Living Prayer Robert Benson.jpgLiving Prayer Robert Benson (Tarcher) $14.95 This author has a remarkable way with words, a writing style that offers both simple storytelling and a rare economy of language; he is a master of clear and moving prose.  In this tenderly told faith journey he writes of leaving his fundamentalist background, learning to experience God through more ecumenical, liturgical practices, attending his first silent retreats, and entering the world of writers, artists, mystics and laypeople exploring contemplative spirituality. For his experiment taking up the monastic practice of "fixed hour" prayer see his very moving and quite lovely In Constant Prayer, part of the Ancient Practices series edited by the late Phyllis Tickle (published by Thomas Nelson; $12.99.)

Kneeling with the Giants- Learning to Pray with History's Best Teachers.jpgKneeling with Giants: Learning to Pray with History's Best Teachers  Gary Neal Hansen (InterVarsity Press) $16.00  Few who develop a meaningful and mature life of prayer do so without learning from others; who better to learn from then the giants of the Christian tradition, those who have come before and have written the most enduring, classic works about their spiritual practices? In this remarkable book, Hansen offers a key insight in each chapter about a particular way to pray, drawn from spiritual giants of the past. As a good guide, he reminds us that the point is not just to learn about these famous pray-ers and their books but to actually pray and experience God, as did they did. Hansen, a Presbyterian seminary professor, helps us by explaining, for instance, St. Benedict's insight on using the Divine Office, Luther's teachings on The Lord's Prayer, Calvin's studious meditations on the Psalms, St. Teresa of Avila's experiences of recollecting the presence of God, or even learning how and why the Puritans wrote out their prayers. From the ancient "Jesus Prayer" to evaluations of Agnes Sanford's The Healing Light, this covers a very wide array of material. There is an appendix on using the book in small groups or church classes as well as a final reminder called "Putting Prayer into Practice."  Very thoughtful and highly recommended for those serious about deepening their journey into prayer.

Soul Recreation- The Contemplative-Mystical Piety of Puritanism T.jpgSoul Recreation: The Contemplative-Mystical Piety of Puritanism Tom Schwanda (Wipf & Stock) $35.00 This may not be for beginners, but it wonderfully studies the colonial American Puritan thinkers, debunking some of the popular stereotypes and inviting us to appreciate their deep and nearly mystical spirituality. This historical study is itself deeply spiritual, warm and insightful, brilliant, even, by a serious scholar of the period and a helpful spiritual guide in the evangelical and Reformed tradition. A lovely forward by J.I. Packer.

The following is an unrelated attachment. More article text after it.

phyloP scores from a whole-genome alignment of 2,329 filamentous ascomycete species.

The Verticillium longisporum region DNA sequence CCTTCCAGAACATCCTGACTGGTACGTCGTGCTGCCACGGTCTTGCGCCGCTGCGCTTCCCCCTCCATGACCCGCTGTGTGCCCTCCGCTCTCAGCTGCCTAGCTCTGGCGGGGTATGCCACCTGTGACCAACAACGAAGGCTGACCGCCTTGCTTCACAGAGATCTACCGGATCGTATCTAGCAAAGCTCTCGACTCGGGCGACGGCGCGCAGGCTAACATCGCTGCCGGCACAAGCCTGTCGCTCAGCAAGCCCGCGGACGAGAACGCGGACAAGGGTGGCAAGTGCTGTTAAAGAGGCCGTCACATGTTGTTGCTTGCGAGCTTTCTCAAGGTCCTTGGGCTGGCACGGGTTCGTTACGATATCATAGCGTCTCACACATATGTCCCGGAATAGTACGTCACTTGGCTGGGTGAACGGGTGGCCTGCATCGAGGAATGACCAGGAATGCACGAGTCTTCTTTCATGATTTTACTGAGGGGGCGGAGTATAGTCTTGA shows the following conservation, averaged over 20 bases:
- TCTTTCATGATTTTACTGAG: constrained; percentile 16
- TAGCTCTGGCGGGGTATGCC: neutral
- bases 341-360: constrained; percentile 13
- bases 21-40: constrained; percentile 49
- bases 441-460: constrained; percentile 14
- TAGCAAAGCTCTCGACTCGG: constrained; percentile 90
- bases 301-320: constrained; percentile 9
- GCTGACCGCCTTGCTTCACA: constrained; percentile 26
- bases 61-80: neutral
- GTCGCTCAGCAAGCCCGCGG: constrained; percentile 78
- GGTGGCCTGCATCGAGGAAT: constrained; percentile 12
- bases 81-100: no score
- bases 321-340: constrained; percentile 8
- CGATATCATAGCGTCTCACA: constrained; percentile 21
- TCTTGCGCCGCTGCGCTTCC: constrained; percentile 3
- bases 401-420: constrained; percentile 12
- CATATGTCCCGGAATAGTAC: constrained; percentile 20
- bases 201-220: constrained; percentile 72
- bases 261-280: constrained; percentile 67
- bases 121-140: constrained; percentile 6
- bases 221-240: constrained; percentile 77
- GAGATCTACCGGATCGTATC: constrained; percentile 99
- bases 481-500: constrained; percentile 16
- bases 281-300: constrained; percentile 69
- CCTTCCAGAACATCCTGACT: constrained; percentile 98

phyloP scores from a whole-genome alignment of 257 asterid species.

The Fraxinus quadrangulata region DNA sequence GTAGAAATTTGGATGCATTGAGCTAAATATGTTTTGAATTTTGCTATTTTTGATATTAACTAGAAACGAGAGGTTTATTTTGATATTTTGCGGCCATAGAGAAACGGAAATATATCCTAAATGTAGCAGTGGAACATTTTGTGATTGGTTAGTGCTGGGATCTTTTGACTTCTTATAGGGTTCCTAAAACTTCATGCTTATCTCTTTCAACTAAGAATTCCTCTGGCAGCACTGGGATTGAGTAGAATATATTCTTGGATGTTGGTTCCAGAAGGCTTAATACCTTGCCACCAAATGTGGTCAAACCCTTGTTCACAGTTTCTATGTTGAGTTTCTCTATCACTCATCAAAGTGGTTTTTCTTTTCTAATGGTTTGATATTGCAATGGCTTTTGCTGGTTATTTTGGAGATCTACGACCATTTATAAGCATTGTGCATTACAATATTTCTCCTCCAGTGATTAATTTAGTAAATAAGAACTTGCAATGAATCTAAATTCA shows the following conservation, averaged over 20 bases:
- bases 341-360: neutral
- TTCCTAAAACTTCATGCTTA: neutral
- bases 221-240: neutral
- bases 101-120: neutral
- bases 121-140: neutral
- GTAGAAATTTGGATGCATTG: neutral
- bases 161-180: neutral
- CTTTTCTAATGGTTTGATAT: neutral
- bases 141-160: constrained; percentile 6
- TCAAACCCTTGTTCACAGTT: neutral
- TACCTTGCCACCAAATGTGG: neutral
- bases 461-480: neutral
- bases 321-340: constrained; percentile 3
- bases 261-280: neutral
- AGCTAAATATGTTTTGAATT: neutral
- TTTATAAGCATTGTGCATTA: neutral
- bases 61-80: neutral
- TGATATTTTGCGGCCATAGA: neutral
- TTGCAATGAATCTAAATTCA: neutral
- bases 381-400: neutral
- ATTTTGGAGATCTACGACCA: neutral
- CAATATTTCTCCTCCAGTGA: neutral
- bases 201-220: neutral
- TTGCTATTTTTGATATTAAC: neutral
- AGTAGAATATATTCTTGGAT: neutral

Thoughts in Solitude Thomas Merton.jpgThoughts in Solitude Thomas Merton (Farrar, Straus and Giroux) $14.00  Merton was certainly one of the most colorful and well known of twentieth century Roman Catholic spiritual writers and while his dense memoir of leaving Columbia and a promising literary career to become a Trappist monk (Seven Story Mountain) was famously on the New York Times bestseller list in the 1950s and his New Seeds of Contemplation help launch a lasting trend of exploring mystical theology and meditative practices, this little volume is one of his most beloved and accessible works, and great introduction to the prodigious writer. This reminds us of the need for silence, prayerfulness and solitude, and what happens to a society were a frenzied pace makes such solitude rare. For another brief introduction to how he drew upon classic, medieval insights developed by monks and women religious, offering no-nonsense spiritual wisdom for modern people wanting to learn ancient prayer practices, see his brief Centering Prayer, published in 1956 (Image Classics; $13.00.) 

Sacred Rhythms- Arranging Our Lives for Spiritual Transformation.jpgSacred Rhythms: Arranging Our Lives for Spiritual Transformation Ruth Haley Barton (InterVarsity Press) $18.00  Ms. Barton, who runs the Transforming Center in Wheaton, Illinois, is a lovely writer, one who has absorbed the best insights of broad streams of church renewal and who also knows how to explain these contemplative practices to ordinary, contemporary people with our fast-paced lives; she jokes that she herself was an over-booked, busy soccer-mom while writing this book. An earlier book -- it's quite wonderful -- called Invitation to Solitude and Silence: Experiencing God's Transforming Presence -- was widely appreciated, but many readers said they just didn't have time to make time for solitude and prayerfulness.  The beautiful and helpful Sacred Rhythms was her answer, guiding readers on a rule of life that allows us to make room for God to work in our lives by practicing transforming disciplines and, as the subtitle so aptly puts it "arranging our lives for spiritual transformation."  Very highly recommended.